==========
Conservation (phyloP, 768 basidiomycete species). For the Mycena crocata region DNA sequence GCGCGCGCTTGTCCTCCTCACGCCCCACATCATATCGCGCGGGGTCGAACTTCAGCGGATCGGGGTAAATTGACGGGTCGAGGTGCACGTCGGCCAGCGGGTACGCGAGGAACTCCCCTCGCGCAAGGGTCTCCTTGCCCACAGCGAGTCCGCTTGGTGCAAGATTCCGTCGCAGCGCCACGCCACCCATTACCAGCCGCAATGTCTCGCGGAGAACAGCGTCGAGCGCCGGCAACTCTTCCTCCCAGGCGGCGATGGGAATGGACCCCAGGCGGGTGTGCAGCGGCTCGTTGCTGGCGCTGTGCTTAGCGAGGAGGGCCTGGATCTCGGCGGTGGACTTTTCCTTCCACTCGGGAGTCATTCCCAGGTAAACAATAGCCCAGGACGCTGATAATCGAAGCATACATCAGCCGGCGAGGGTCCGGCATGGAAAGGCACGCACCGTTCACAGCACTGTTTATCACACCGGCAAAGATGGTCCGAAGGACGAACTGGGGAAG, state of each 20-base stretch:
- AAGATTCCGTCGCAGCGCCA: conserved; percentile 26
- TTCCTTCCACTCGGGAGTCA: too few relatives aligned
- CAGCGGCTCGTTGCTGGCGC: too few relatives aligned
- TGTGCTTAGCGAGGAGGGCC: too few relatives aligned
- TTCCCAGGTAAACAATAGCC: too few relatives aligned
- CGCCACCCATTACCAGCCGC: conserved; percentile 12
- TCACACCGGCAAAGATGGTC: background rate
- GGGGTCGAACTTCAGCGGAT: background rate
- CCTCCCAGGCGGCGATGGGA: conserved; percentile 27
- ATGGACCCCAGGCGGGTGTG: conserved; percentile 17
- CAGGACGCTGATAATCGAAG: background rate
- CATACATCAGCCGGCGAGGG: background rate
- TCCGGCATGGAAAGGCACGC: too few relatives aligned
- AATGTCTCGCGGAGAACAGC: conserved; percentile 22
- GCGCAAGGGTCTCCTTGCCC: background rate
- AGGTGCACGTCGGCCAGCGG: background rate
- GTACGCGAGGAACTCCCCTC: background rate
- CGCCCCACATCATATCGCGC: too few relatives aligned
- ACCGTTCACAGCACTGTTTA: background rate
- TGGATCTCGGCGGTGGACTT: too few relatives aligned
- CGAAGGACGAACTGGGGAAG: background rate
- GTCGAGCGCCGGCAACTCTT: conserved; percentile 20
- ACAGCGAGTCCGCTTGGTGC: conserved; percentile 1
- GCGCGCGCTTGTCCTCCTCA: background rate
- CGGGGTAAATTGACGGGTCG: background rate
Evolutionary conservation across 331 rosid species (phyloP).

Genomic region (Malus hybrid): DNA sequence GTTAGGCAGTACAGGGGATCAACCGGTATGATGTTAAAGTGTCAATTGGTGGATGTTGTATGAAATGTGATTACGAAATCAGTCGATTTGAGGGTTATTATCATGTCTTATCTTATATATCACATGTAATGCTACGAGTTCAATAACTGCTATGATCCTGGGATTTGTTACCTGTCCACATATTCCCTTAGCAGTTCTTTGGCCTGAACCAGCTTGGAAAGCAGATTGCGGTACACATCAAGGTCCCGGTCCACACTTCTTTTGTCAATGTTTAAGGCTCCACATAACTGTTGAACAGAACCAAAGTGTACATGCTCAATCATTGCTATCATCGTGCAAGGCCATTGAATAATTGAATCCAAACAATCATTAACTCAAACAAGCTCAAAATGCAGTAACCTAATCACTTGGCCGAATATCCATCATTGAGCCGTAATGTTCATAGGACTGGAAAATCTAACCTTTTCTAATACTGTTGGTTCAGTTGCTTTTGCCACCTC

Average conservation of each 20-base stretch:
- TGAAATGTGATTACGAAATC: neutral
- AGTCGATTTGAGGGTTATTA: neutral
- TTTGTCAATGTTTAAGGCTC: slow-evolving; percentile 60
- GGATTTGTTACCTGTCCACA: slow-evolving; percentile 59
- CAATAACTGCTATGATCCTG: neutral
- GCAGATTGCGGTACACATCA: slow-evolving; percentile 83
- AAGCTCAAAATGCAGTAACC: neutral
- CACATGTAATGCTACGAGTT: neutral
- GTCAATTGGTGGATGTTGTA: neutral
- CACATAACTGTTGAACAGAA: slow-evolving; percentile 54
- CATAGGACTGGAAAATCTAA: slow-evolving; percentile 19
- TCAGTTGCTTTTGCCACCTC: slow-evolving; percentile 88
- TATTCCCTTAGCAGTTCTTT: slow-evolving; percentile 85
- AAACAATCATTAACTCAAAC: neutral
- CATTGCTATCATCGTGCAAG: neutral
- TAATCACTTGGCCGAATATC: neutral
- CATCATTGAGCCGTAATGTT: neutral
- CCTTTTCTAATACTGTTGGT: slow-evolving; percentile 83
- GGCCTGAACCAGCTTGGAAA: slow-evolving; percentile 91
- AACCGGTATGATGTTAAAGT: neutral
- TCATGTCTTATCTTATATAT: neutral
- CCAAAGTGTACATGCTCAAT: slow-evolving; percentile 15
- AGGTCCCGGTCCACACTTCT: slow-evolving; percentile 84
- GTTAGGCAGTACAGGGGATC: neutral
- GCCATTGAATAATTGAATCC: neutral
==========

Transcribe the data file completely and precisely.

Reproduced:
Conservation (phyloP, 768 basidiomycete species). For the Mycena crocata region DNA sequence GCGCGCGCTTGTCCTCCTCACGCCCCACATCATATCGCGCGGGGTCGAACTTCAGCGGATCGGGGTAAATTGACGGGTCGAGGTGCACGTCGGCCAGCGGGTACGCGAGGAACTCCCCTCGCGCAAGGGTCTCCTTGCCCACAGCGAGTCCGCTTGGTGCAAGATTCCGTCGCAGCGCCACGCCACCCATTACCAGCCGCAATGTCTCGCGGAGAACAGCGTCGAGCGCCGGCAACTCTTCCTCCCAGGCGGCGATGGGAATGGACCCCAGGCGGGTGTGCAGCGGCTCGTTGCTGGCGCTGTGCTTAGCGAGGAGGGCCTGGATCTCGGCGGTGGACTTTTCCTTCCACTCGGGAGTCATTCCCAGGTAAACAATAGCCCAGGACGCTGATAATCGAAGCATACATCAGCCGGCGAGGGTCCGGCATGGAAAGGCACGCACCGTTCACAGCACTGTTTATCACACCGGCAAAGATGGTCCGAAGGACGAACTGGGGAAG, state of each 20-base stretch:
- AAGATTCCGTCGCAGCGCCA: conserved; percentile 26
- TTCCTTCCACTCGGGAGTCA: too few relatives aligned
- CAGCGGCTCGTTGCTGGCGC: too few relatives aligned
- TGTGCTTAGCGAGGAGGGCC: too few relatives aligned
- TTCCCAGGTAAACAATAGCC: too few relatives aligned
- CGCCACCCATTACCAGCCGC: conserved; percentile 12
- TCACACCGGCAAAGATGGTC: background rate
- GGGGTCGAACTTCAGCGGAT: background rate
- CCTCCCAGGCGGCGATGGGA: conserved; percentile 27
- ATGGACCCCAGGCGGGTGTG: conserved; percentile 17
- CAGGACGCTGATAATCGAAG: background rate
- CATACATCAGCCGGCGAGGG: background rate
- TCCGGCATGGAAAGGCACGC: too few relatives aligned
- AATGTCTCGCGGAGAACAGC: conserved; percentile 22
- GCGCAAGGGTCTCCTTGCCC: background rate
- AGGTGCACGTCGGCCAGCGG: background rate
- GTACGCGAGGAACTCCCCTC: background rate
- CGCCCCACATCATATCGCGC: too few relatives aligned
- ACCGTTCACAGCACTGTTTA: background rate
- TGGATCTCGGCGGTGGACTT: too few relatives aligned
- CGAAGGACGAACTGGGGAAG: background rate
- GTCGAGCGCCGGCAACTCTT: conserved; percentile 20
- ACAGCGAGTCCGCTTGGTGC: conserved; percentile 1
- GCGCGCGCTTGTCCTCCTCA: background rate
- CGGGGTAAATTGACGGGTCG: background rate
Evolutionary conservation across 331 rosid species (phyloP).

Genomic region (Malus hybrid): DNA sequence GTTAGGCAGTACAGGGGATCAACCGGTATGATGTTAAAGTGTCAATTGGTGGATGTTGTATGAAATGTGATTACGAAATCAGTCGATTTGAGGGTTATTATCATGTCTTATCTTATATATCACATGTAATGCTACGAGTTCAATAACTGCTATGATCCTGGGATTTGTTACCTGTCCACATATTCCCTTAGCAGTTCTTTGGCCTGAACCAGCTTGGAAAGCAGATTGCGGTACACATCAAGGTCCCGGTCCACACTTCTTTTGTCAATGTTTAAGGCTCCACATAACTGTTGAACAGAACCAAAGTGTACATGCTCAATCATTGCTATCATCGTGCAAGGCCATTGAATAATTGAATCCAAACAATCATTAACTCAAACAAGCTCAAAATGCAGTAACCTAATCACTTGGCCGAATATCCATCATTGAGCCGTAATGTTCATAGGACTGGAAAATCTAACCTTTTCTAATACTGTTGGTTCAGTTGCTTTTGCCACCTC

Average conservation of each 20-base stretch:
- TGAAATGTGATTACGAAATC: neutral
- AGTCGATTTGAGGGTTATTA: neutral
- TTTGTCAATGTTTAAGGCTC: slow-evolving; percentile 60
- GGATTTGTTACCTGTCCACA: slow-evolving; percentile 59
- CAATAACTGCTATGATCCTG: neutral
- GCAGATTGCGGTACACATCA: slow-evolving; percentile 83
- AAGCTCAAAATGCAGTAACC: neutral
- CACATGTAATGCTACGAGTT: neutral
- GTCAATTGGTGGATGTTGTA: neutral
- CACATAACTGTTGAACAGAA: slow-evolving; percentile 54
- CATAGGACTGGAAAATCTAA: slow-evolving; percentile 19
- TCAGTTGCTTTTGCCACCTC: slow-evolving; percentile 88
- TATTCCCTTAGCAGTTCTTT: slow-evolving; percentile 85
- AAACAATCATTAACTCAAAC: neutral
- CATTGCTATCATCGTGCAAG: neutral
- TAATCACTTGGCCGAATATC: neutral
- CATCATTGAGCCGTAATGTT: neutral
- CCTTTTCTAATACTGTTGGT: slow-evolving; percentile 83
- GGCCTGAACCAGCTTGGAAA: slow-evolving; percentile 91
- AACCGGTATGATGTTAAAGT: neutral
- TCATGTCTTATCTTATATAT: neutral
- CCAAAGTGTACATGCTCAAT: slow-evolving; percentile 15
- AGGTCCCGGTCCACACTTCT: slow-evolving; percentile 84
- GTTAGGCAGTACAGGGGATC: neutral
- GCCATTGAATAATTGAATCC: neutral